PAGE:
Is public education too focused on standardized test scores, rather than teaching students? According to a recent survey of Texas teachers, the answer is yes.

So, why do we test our students? 

Testing is a federal requirement; the Every Students Succeeds Act was signed into law by President Obama in December 2015. In order to continue receiving federal funding, the ESSA requires states to give students assessments to check for understanding.

In Texas, we have the STAAR (State of Texas Assessments of Academic Readiness) program, which was implemented in 2012 and includes annual assessments for:

Reading and mathematics (grades 3-8)
Writing (grades 4 and 7)
Science (grades 5 and 8)
Social studies (grade 8)
End-of-course assessments for English I, English II, algebra I, biology, and U.S history

How do teachers feel about testing—and, specifically, the STAAR test? Of the 2,751 participants surveyed on a variety of issues impacting education, a vast majority of educators brought up testing issues as a main concern.

STAAR testing was the largest complaint, with many educators saying it kept them from having peace at their job. One teacher told High Plains Pundit: 

"My only issue is with standardized testing. I do not feel that a standardized test (STAAR) serves any useful purpose. As a high school science teacher, I have to bypass areas of biology that my kids will need at least a basic understanding of should they choose to attend college or even if they choose to take AP biology. I am forced to skip this material because they are either not in the TEKS (Texas Essential Knowledge and Skills) for the STAAR, or they are tested so minimally that I can barely scratch the surface."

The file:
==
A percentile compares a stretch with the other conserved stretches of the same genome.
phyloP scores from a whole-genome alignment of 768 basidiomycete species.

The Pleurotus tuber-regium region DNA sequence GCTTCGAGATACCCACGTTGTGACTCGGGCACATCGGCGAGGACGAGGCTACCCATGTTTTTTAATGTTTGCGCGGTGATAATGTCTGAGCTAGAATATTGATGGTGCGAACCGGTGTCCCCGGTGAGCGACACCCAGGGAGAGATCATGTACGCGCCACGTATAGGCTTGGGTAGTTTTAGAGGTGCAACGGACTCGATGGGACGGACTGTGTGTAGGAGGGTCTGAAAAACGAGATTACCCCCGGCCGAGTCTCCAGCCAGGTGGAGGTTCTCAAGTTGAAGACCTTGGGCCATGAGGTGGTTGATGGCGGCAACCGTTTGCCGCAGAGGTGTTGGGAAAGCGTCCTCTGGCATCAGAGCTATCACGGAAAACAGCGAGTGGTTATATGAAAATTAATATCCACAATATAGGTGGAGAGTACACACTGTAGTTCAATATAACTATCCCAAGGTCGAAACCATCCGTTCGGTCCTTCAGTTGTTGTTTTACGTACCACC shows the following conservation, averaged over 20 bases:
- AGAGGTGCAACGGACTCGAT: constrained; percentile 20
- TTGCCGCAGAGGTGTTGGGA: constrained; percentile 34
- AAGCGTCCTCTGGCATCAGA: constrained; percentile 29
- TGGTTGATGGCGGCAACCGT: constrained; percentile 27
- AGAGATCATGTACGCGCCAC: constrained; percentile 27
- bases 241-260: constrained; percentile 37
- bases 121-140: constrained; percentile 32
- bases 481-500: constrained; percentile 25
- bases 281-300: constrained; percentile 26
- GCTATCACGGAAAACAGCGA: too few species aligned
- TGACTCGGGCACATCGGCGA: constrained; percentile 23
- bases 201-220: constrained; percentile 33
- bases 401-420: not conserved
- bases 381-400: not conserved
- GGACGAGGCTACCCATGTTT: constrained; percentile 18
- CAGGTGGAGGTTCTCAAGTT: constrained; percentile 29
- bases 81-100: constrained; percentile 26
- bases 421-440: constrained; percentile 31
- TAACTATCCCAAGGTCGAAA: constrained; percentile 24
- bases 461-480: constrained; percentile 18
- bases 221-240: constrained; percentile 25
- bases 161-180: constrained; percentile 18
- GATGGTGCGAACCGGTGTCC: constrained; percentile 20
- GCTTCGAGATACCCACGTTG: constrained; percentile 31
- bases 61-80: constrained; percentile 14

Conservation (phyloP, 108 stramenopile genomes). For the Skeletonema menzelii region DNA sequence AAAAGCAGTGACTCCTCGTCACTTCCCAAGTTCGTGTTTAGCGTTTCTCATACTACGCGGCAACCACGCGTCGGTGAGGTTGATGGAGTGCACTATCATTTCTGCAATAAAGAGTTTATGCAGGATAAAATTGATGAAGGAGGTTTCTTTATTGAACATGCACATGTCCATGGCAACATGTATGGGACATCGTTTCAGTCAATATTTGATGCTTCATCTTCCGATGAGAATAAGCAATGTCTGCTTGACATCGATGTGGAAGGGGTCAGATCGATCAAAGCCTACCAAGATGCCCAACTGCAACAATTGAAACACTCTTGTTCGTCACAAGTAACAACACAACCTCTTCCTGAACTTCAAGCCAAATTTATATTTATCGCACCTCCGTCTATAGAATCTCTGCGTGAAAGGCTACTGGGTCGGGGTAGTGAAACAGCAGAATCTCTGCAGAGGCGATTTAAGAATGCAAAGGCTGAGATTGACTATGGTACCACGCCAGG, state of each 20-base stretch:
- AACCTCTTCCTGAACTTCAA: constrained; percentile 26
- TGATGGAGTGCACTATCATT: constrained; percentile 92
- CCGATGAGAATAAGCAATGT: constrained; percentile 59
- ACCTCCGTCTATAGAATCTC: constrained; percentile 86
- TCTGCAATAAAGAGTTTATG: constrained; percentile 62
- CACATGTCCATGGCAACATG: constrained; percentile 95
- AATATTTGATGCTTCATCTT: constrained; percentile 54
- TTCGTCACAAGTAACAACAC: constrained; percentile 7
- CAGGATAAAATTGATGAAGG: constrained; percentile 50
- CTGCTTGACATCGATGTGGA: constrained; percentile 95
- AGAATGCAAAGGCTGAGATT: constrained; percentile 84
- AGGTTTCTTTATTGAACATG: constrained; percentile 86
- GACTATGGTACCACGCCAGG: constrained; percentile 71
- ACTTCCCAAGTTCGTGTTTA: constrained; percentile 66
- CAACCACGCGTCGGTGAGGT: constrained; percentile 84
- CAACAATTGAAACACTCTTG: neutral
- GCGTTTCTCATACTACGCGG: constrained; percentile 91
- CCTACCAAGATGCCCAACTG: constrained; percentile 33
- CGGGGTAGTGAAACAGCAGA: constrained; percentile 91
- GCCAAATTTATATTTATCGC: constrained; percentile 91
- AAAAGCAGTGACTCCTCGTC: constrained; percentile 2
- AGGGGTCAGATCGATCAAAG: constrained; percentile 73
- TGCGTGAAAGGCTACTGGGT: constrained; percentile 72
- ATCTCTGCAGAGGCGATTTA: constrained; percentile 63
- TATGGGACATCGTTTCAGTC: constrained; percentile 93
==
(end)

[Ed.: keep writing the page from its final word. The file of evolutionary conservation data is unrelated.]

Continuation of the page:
Teachers said they feel the STAAR is getting too much focus, ultimately taking away time from long-term learning. Teachers are being forced to teach the TEKS that are only on the STAAR, limiting the students’ education to just those topics.

In addition, teachers agreed students undergoing excessive assessments is a problem. Schools are not just administering the STAAR test in the spring, they also give district and campus assessments—in some cases, every three to six weeks—as well as additional STAAR tests to students who did not receive a satisfactory score. 

“[There is] too much high-stakes testing that drives the teaching,” said another area teacher. 

Testing pressures and the added stress on students and teachers are also significant concerns, according to educators. This stress increases anxiety in students, as well as behavioral problems and increased apathy. 

Is it any wonder that so many concerned teachers stated they are teaching to a test? And unfortunately, the focus of testing has shifted from a student-centered to data-centered, according to educators who participated in the survey.

If the STAAR test is driving the educational decisions in the classrooms, scores—not students—have become the priority.